You taught me to stand up for myself and my beliefs. You taught me that a girl can always be better than her circumstances. You taught me that that life isn’t always, fair – but you try to live it courageously anyways.
And that even the toughest times can be lived through, if one manages to cling on to the values they cherish the most.
You taught me that faith, always, wins.
My mother keeps telling me this, Joanne. ‘When courage is lost, everything is lost.’
Surprises me how right she is. So much more surprising that I wrote almost a thousand words without even planning for it.
I feel a lot different about myself as I type this out. Maybe it’s not as bad as I thought it to be. Maybe it isn’t about getting to sign a contract, see your name in print and sign copies at bookstores.
I’m not going to lie. Of course, I do wish I get to do all the ‘celebrated’ author part, but honest to Krishna, that’s not the only reason I’m writing.
It’s about doing it for the fun of it. The thrill and excitement that gushes through my veins, every time I finish a story, type ‘The End’ and stare at the computer screen for what seems like an eternity and then take in a deep breath – because I’d just CREATED something.
A creation. Another world. Several characters that did not exist a few moments ago, now lived inside the electronic confinement of my computer screen – that thrill, that excitement- That’s probably what writing is all about.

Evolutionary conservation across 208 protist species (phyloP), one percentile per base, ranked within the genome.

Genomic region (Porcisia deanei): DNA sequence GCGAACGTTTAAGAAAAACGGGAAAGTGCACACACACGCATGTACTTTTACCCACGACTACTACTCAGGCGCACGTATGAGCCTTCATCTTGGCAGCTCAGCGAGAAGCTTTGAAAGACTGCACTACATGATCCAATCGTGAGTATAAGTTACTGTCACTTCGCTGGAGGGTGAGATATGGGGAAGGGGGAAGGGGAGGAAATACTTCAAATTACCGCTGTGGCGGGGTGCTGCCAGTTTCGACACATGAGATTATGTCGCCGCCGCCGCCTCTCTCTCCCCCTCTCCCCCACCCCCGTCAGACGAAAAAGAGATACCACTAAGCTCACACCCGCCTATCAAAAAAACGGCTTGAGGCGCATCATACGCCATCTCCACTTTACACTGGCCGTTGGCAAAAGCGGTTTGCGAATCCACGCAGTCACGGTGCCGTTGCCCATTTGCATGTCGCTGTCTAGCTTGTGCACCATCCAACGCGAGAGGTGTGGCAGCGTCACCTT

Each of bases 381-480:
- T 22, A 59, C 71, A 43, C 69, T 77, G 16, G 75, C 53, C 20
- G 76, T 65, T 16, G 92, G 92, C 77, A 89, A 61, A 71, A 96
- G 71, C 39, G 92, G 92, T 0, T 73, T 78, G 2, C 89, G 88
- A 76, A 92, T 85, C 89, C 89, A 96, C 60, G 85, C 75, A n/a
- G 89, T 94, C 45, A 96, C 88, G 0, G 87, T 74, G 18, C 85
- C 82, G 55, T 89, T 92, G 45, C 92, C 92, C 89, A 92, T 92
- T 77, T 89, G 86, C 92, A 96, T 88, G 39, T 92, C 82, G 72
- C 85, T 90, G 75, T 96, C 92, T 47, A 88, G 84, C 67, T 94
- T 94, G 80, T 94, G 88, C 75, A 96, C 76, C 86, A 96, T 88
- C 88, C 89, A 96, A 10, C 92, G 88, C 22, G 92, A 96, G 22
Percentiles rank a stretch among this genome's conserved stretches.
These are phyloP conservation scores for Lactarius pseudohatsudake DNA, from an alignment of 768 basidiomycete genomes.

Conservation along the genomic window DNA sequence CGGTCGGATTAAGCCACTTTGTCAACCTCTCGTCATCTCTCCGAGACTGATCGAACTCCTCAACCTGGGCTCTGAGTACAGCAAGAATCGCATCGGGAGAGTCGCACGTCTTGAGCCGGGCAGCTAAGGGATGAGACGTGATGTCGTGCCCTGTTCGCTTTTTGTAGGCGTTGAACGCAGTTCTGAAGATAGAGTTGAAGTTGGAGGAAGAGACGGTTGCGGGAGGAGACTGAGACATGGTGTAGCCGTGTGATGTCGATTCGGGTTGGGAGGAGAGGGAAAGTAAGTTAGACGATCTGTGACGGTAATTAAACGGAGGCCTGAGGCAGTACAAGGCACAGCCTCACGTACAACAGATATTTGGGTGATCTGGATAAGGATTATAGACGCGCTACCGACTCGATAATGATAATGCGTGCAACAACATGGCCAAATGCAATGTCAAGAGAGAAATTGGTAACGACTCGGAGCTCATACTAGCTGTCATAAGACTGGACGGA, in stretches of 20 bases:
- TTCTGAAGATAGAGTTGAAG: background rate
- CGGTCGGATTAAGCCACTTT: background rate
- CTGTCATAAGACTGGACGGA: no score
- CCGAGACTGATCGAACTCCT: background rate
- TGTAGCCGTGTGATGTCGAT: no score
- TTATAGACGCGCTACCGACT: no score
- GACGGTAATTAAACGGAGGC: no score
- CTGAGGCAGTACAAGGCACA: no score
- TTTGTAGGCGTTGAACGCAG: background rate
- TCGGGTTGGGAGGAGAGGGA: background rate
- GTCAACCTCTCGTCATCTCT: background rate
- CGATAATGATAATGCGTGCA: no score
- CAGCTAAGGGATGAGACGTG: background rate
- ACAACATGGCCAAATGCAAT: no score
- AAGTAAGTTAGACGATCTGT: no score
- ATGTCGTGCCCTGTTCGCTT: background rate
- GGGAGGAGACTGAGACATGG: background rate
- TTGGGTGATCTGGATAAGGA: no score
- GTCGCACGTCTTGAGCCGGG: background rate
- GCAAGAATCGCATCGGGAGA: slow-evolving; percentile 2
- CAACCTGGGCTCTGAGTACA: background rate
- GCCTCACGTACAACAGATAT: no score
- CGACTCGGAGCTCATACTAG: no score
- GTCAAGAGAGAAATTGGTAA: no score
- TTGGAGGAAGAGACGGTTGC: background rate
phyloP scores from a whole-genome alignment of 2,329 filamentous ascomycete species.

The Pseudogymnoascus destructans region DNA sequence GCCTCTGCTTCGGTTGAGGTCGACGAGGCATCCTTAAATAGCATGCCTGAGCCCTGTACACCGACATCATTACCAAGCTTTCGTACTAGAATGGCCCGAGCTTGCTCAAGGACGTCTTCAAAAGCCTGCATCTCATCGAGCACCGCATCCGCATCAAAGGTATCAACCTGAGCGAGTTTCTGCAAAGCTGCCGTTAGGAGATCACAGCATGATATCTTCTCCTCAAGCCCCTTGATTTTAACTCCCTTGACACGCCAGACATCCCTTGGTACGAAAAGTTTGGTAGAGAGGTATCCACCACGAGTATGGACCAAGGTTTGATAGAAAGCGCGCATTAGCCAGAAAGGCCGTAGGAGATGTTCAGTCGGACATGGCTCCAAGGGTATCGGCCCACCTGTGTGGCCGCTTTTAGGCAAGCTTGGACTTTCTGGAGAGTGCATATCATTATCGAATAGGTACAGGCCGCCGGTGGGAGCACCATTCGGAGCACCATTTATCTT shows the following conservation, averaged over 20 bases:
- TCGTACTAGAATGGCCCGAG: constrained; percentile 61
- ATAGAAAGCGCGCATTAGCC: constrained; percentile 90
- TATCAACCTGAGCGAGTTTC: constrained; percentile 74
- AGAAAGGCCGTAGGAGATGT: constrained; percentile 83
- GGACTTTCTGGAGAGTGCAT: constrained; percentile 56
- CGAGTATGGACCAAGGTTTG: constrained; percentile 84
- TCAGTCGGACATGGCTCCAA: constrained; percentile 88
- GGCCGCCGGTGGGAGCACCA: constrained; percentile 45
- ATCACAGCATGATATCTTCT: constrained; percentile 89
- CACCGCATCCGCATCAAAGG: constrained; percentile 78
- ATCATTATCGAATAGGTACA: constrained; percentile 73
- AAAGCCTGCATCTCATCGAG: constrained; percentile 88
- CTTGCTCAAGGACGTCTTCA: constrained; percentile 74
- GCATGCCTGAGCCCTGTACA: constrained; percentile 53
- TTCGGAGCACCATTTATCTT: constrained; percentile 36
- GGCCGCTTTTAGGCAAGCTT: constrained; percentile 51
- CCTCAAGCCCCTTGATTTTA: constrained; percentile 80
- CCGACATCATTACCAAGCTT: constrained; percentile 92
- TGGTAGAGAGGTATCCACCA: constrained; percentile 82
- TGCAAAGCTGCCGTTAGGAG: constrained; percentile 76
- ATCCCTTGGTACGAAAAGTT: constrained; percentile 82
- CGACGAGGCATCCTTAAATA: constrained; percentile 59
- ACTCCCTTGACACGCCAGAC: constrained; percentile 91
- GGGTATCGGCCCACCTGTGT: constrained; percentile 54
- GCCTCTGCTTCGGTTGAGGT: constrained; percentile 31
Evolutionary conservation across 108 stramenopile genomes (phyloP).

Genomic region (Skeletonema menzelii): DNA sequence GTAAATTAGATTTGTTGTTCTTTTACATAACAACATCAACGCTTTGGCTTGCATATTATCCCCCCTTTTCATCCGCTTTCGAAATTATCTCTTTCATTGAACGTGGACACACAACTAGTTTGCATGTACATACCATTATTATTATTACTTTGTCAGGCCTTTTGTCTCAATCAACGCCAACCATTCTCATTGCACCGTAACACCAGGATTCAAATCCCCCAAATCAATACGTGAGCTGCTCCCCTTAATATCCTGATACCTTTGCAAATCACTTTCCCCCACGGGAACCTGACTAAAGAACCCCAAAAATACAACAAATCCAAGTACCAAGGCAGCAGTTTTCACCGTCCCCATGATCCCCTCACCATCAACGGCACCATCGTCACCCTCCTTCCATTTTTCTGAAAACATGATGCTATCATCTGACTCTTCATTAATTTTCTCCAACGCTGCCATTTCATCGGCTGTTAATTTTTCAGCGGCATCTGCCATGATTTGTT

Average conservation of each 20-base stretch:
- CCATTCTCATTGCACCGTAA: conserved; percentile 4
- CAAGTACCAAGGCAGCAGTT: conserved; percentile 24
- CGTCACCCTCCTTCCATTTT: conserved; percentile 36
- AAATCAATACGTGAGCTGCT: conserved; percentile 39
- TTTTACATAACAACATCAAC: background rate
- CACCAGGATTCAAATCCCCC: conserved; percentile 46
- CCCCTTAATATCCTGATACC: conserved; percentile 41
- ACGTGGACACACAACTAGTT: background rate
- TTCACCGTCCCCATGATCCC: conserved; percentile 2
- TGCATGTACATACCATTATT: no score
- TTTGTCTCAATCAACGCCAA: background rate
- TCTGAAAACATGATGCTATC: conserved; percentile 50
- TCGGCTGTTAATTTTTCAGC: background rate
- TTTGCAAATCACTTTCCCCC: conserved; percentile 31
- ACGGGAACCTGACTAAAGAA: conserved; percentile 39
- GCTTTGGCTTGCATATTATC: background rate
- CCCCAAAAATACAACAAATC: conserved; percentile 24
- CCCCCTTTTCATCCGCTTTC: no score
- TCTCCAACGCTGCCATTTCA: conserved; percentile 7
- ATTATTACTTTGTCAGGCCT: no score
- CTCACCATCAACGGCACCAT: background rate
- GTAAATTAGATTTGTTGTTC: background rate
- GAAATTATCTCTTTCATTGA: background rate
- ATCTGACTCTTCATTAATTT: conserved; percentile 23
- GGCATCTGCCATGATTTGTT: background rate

It’s about not quitting when you get rejection letters that say ‘You’re not enough, Bala. We don’t want you, Bala’ in the most polished way. It’s about putting it off at the back of my mind and to keep writing anyways – because it makes me happy.
My dream is broken. Yes. But the fact that I managed to survive only made me realise that my spirit is not.
Every time things look dire, and I think I’ll never recover from a particular situation, I end up realising I’m stronger than I thought I was, and I actually do recover.
Perhaps it sounds quite clichéd, and I know you’d have heard this a million times before, but I owe you, Joanne.
I do wish you could see that everything I am, and everything I ever will be, is because of you.
You taught me that some battles are worth fighting for.
And that happy endings are worth waiting for.
For the past few months, I’ve covered the depression part of being a rejected author enough. It’s probably time I give Inspiration, some company.
I now find myself with the desire, to wrap my Gryffindor scarf around my neck, roll up my sleeves, chase the inspiration that I lost, to catch up with it and live it.
So here I am.
In my calm and picturesque college campus, with a fresh new notebook, a shiny golden coloured pen and a million new possibilities.